The remainder of the morning was passed getting fresh supplies of cassava bread for the return journey, and trading powder and shot, fishhooks and pins for specimens of their basketry, bows and arrows, and blow-guns, which used tiny arrows poisoned with deadly curare.  Many of the natives trooped back to the author’s camp to see what he might have for which they could trade.  The party set off the way they came.  One night a villager fell ill and the word passed around that the author was causing his death by “kenaima”-work, in reprisal for the missionary’s death.  Fortunately for him, the victim did not die until after the party had broke camp and were on their way the next morning.  At Parmak, Chief David and some of his tribe, who had heard that the party was near, intercepted them for the purpose of barter.  With his bearers so weak, Dr. Crampton decided not to trade.  That made David angry and he pulled a knife.  The author quickly bestowed “gifts” to him and his crew.  Food supplies were dangerously low, and the chance kill of a deer put them all in better humor.  A last look at the rolling savannas of the Brazilian border, a plunge down the slopes to Guiana, a series of forced marches to Chanapowa, and a day on the upper Potaro brought them to within earshot of Kaieteur Falls and to base camp, from which Dr. Lutz had departed shortly before, according to plan.  Four weeks to a day had elapsed since he had left that place for the interior.  The trip had been made despite many obstacles and delays.  Only one day’s provisions remained.  The author reached Georgetown after an absence of eight weeks.  Through the courtesy of the Hon. J. J. Nunan an account of the journey and its scientific results was given before the Scientific Society of Georgetown, the last of a series of varied experiences that would always remain in Dr. Crampton’s memory.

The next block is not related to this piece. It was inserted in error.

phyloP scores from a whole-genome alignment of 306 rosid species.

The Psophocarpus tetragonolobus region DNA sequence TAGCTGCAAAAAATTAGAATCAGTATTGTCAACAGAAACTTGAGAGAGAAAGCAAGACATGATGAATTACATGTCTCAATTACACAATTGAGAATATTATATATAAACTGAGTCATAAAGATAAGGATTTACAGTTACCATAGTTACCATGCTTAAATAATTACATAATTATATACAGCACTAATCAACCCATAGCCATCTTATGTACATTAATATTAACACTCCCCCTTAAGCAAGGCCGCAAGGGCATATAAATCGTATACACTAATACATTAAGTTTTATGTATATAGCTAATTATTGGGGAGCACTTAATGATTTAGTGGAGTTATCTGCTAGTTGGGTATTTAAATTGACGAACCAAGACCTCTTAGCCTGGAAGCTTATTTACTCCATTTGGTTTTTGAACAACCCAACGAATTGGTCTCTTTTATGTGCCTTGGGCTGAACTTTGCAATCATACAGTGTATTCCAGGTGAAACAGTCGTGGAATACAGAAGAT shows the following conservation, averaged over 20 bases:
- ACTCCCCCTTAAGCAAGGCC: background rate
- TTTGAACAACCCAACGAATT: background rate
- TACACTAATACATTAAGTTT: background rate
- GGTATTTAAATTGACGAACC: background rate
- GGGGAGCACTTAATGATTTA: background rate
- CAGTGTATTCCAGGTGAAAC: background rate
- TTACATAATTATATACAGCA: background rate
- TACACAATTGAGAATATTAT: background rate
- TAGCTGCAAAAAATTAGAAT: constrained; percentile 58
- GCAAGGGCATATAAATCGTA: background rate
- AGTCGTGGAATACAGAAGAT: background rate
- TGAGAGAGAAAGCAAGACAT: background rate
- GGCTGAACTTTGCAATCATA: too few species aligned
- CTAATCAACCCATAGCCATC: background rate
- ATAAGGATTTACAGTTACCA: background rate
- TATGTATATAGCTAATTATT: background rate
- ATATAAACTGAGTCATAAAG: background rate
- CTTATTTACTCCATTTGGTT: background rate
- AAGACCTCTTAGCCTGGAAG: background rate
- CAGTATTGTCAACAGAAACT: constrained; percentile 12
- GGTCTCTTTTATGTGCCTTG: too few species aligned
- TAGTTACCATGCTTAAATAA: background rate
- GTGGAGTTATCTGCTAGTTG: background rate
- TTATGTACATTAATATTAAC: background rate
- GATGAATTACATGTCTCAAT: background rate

Tom Wilson